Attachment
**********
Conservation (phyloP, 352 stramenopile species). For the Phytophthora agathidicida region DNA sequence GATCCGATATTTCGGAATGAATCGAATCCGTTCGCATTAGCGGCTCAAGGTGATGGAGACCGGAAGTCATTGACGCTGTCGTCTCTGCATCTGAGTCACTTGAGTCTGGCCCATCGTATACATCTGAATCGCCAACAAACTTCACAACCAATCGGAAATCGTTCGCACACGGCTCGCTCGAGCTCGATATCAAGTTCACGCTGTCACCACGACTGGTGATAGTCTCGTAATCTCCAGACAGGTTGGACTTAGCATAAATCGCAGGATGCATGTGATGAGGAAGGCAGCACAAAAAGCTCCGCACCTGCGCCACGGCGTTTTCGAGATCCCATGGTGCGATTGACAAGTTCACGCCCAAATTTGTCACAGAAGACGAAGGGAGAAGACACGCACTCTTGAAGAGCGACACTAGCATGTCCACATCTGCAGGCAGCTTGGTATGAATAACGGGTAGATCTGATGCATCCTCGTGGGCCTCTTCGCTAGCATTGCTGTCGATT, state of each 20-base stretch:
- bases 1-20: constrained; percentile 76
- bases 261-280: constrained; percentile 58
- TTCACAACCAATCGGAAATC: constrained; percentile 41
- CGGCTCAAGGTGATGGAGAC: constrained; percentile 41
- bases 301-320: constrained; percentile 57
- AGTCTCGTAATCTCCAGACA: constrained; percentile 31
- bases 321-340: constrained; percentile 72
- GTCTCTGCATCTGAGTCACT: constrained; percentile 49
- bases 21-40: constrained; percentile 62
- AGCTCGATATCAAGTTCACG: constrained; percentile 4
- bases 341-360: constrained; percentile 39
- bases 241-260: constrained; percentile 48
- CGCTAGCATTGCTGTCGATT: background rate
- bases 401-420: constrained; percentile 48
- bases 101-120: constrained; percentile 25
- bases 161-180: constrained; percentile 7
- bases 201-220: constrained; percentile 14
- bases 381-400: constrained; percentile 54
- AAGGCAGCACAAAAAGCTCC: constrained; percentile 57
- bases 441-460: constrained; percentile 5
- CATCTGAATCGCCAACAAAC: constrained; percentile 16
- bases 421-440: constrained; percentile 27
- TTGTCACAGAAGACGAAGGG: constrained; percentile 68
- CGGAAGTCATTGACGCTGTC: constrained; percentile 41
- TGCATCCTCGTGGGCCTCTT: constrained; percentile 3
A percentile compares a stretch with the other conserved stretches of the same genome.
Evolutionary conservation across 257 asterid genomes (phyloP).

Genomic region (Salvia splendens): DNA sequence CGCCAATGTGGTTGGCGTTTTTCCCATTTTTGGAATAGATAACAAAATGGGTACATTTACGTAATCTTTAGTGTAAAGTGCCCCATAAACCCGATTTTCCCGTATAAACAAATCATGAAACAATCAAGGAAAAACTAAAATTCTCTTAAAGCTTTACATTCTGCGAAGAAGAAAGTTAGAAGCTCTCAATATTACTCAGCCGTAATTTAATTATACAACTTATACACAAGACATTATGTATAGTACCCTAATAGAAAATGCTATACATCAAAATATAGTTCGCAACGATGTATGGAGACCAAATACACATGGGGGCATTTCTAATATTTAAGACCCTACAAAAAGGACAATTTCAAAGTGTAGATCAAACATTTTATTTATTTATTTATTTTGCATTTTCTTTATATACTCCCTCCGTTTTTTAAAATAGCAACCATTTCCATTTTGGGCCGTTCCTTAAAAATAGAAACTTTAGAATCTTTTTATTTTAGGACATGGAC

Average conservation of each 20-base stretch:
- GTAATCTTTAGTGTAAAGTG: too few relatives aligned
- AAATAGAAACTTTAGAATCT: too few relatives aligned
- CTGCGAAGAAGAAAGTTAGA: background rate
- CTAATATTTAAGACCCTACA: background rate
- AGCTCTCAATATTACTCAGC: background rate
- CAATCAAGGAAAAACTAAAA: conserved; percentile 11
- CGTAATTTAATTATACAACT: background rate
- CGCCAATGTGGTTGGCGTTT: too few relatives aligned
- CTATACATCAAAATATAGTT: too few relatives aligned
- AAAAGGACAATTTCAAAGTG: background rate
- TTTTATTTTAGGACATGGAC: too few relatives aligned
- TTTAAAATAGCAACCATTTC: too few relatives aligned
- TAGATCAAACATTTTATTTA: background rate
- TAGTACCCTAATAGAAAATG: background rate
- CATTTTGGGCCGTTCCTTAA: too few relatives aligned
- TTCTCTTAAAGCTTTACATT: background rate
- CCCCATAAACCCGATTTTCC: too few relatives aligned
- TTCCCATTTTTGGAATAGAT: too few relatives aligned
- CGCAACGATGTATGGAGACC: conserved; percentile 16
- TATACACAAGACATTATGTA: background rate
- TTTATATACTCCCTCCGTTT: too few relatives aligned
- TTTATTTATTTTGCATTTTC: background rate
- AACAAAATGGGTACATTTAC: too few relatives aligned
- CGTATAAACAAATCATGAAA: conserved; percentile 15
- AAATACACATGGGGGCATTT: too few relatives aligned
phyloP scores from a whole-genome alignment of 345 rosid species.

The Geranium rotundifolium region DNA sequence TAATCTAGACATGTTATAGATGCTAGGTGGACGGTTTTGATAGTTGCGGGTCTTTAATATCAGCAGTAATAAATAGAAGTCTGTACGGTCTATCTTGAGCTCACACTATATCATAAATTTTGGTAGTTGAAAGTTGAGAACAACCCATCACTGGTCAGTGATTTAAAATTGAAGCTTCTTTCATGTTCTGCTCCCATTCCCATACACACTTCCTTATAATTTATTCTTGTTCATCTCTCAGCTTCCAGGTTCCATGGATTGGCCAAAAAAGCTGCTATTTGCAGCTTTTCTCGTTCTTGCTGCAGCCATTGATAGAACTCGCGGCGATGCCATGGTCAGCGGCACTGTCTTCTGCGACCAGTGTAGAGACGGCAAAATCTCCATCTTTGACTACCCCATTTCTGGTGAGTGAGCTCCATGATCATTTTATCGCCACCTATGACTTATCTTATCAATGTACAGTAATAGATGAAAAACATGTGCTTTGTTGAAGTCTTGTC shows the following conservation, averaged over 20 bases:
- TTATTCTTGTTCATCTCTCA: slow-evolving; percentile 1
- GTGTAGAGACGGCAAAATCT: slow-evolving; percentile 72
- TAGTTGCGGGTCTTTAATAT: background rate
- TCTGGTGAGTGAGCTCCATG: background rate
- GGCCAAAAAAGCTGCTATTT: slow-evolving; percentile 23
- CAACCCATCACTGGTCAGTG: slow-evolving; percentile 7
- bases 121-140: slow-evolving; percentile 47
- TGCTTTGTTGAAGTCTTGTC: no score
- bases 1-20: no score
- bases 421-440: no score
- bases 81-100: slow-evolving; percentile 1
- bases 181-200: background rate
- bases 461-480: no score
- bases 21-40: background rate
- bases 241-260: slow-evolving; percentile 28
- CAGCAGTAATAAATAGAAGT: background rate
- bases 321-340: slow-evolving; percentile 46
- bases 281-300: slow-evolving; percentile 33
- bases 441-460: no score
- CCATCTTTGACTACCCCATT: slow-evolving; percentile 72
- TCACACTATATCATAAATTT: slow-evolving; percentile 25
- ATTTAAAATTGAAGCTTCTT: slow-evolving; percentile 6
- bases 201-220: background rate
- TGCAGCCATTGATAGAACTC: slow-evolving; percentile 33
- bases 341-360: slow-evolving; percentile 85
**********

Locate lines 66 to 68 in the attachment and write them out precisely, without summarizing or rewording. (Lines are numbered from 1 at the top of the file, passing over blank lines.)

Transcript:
- bases 1-20: no score
- bases 421-440: no score
- bases 81-100: slow-evolving; percentile 1